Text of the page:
Imagine getting a big basket of farm-fresh vegetables, a dozen eggs and some local, organic meat delivered - to your desk; no farm visit required. The pilot project starts in June, when Burlington's Intervale Center launches a new, multi-farm CSA, serving four area businesses.
The community-supported agriculture arrangement is being organized by the Intervale's Agricultural Development Specialist Sona Desai, who managed to get a grant to create what she calls "a brokering service" for local products. Unlike the average CSA, which is run by the growers themselves, "We are outsourcing all of our product," Desai explains. "The idea was really to help smaller farms, who don't have markets established yet, pool their resources together."
Desai insists the Intervale isn't looking to poach any shares from the farms already doing CSAs. "I'm hoping the market segmentation that we've done will attract new folks rather than going after existing CSA members," she says. The "new folks" are likely to come from large, local companies: "We're looking to go to places with over 100 employees who might be shopping at Hannaford," Desai explains." So far, she's worked out agreements with VEIC and Fletcher Allen Health Care. She hopes to add two more businesses for the 2008 season, and expand further in 2009.
Participants will be able to choose from 10 different "food baskets" - including the 'farm fresh' equivalent of a grocery store salad bar. "There's a 'salad bowl share' for which no cooking is required. It's for people who are interested in healthy food but don't really cook that much," explains Desai. Both the "salad bowl" and the standard vegetable share can be enhanced with a bunch of other offerings, including eggs, meats and a selection of Vermont fruits and berries, such as gooseberries and currants.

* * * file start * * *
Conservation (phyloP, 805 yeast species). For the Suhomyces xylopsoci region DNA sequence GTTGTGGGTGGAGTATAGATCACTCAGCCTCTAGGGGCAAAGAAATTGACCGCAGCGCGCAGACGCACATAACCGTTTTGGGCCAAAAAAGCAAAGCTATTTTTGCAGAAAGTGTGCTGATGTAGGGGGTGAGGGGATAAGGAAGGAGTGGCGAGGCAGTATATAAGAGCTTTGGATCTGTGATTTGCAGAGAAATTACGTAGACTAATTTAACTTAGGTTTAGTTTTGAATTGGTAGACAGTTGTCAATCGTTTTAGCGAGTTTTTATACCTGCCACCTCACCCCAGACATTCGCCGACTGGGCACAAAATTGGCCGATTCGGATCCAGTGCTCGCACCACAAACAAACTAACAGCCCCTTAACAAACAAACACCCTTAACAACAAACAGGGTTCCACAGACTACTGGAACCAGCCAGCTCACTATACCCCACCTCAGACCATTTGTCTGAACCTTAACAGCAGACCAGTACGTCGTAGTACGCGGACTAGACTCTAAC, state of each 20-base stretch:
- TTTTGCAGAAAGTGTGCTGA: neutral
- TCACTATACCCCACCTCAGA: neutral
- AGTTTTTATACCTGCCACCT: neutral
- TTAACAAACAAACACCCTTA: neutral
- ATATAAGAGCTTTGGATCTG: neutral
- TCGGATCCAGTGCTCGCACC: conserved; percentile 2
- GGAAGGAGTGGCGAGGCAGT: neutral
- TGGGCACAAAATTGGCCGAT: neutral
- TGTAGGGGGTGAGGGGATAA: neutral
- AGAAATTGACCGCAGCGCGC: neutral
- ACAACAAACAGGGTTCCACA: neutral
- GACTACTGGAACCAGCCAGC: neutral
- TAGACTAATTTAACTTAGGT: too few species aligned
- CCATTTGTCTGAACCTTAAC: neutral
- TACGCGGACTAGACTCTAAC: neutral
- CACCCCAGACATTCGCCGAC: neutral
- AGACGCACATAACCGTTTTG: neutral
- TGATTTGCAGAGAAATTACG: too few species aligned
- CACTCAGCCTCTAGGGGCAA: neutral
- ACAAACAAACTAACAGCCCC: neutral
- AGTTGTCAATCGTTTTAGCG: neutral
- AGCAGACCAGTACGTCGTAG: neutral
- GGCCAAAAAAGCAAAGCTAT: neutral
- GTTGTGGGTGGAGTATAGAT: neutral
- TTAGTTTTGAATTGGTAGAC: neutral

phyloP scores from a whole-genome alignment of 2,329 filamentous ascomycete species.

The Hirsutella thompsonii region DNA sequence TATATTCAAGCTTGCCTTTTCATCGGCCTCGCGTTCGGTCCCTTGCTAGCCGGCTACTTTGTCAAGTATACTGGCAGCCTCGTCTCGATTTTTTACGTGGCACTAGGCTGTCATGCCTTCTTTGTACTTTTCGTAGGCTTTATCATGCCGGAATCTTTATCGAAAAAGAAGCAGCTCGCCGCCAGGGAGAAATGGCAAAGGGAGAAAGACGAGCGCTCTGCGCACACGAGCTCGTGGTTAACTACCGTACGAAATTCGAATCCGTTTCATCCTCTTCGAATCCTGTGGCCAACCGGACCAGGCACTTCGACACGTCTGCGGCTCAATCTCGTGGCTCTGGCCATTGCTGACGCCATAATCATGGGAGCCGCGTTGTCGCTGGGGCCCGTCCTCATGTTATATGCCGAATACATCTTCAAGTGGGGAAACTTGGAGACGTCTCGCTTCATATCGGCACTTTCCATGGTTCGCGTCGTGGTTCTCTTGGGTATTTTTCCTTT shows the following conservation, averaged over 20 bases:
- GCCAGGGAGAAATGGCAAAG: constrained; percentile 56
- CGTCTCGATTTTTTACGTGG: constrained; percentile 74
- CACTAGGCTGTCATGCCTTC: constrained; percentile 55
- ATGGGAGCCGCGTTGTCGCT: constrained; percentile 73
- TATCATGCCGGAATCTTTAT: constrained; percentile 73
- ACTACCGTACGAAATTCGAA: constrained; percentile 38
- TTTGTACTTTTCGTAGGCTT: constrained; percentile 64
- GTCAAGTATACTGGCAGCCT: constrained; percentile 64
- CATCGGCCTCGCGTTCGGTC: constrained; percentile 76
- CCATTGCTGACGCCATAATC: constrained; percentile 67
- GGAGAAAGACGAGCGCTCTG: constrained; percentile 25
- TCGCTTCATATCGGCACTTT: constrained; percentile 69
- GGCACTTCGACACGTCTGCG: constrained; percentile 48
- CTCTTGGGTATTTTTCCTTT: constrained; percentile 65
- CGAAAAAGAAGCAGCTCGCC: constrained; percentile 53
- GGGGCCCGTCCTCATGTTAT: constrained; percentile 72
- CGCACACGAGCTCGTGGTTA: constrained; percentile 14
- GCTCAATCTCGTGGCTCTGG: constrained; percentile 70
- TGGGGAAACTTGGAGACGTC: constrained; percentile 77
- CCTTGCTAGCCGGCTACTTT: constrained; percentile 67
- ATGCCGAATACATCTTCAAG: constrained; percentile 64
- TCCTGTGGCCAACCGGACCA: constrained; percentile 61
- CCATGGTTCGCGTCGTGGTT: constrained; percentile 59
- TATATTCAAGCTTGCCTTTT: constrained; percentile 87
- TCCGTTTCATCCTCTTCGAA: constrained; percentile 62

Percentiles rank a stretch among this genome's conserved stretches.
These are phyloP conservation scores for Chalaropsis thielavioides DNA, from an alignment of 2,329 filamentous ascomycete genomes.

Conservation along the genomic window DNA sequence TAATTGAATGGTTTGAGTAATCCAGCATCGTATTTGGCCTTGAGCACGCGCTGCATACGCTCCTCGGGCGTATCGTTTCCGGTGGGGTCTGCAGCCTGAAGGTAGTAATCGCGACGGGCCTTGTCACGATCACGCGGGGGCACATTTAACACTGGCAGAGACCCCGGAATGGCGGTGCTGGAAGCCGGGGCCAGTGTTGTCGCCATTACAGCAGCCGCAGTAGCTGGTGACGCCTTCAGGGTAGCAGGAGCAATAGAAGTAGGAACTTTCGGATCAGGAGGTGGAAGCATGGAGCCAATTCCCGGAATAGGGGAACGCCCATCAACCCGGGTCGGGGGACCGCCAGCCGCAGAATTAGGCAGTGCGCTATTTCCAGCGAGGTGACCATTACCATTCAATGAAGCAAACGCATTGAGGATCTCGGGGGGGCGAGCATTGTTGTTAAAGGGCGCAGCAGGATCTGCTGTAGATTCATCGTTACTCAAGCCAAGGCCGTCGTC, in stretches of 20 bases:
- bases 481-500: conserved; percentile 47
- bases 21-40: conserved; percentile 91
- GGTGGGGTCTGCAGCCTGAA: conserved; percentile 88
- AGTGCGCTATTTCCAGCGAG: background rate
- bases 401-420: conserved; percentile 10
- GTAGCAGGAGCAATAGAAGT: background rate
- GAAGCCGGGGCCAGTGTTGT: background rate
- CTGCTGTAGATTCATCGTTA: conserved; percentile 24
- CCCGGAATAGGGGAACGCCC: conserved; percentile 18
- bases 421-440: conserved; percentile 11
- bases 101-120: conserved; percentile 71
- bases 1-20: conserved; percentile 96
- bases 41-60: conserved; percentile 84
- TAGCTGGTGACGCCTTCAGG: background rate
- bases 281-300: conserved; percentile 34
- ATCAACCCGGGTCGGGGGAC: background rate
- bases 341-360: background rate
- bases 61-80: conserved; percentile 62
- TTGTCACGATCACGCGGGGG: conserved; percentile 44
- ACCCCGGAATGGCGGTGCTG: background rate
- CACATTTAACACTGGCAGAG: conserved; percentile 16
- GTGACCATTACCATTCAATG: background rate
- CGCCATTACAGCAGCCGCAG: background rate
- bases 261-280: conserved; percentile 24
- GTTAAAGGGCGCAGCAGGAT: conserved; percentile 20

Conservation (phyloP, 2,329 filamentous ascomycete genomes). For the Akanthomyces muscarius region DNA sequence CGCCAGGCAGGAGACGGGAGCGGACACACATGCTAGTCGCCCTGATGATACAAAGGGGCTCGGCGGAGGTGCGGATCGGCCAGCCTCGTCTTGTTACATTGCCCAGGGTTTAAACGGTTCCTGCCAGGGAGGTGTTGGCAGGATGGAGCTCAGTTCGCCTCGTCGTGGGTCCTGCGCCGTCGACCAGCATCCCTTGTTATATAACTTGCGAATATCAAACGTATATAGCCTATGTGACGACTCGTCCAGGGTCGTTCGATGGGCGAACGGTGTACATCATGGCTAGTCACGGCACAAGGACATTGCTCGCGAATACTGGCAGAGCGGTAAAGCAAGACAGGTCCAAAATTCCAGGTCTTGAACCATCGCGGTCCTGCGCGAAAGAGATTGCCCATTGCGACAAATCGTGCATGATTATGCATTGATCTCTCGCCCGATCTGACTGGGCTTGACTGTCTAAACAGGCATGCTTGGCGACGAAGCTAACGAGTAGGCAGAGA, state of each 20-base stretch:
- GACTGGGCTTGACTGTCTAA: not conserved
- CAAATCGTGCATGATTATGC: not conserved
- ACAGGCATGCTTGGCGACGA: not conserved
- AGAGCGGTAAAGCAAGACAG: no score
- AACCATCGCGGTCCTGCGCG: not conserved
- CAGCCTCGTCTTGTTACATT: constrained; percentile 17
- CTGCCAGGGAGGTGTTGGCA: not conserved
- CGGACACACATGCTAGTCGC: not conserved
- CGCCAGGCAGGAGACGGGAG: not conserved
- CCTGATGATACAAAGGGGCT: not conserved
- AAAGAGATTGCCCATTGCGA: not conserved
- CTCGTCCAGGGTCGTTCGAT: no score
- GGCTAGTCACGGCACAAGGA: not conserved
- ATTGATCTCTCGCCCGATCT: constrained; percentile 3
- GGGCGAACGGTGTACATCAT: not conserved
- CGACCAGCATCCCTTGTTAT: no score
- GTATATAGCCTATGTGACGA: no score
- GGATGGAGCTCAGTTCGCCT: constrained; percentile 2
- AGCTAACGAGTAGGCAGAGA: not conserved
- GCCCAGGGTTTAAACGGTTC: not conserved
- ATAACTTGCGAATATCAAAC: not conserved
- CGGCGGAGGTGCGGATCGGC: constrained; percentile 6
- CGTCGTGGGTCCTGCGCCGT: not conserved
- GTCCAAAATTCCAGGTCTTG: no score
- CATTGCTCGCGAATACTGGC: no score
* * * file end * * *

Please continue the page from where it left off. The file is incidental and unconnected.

The Intervale's CSA isn't the only new one popping up this season. Cara Barous and Joneve Murphy - who previously managed the market garden at Shelburne Farms - are teaming up to offer 45 shares to residents of Shelburne and the surrounding towns. They're calling the biz Blue's Garden. "We'll be doing three acres of mixed vegetables," Murphy reports. Expect to see heirloom varieties of the usual offerings, such as basil, eggplant, swiss chard and cukes. You can add a flower share or pick your own, too. The pair is exploring the idea of a "baked goods" share that might include bread or "a dozen cookies, or some banana bread," says Murphy.
Besides running the CSA, selling their veggies wholesale to restaurants and grocery stores, and helping feed kids at the Shelburne Community School, the busy farmers plan to make some extra cash by working with folks who prefer the DIY approach to feeding themselves. "We'll help people install and maintain their home gardens," Murphy explains. "Because, ultimately, I feel like people should grow their own food whenever possible."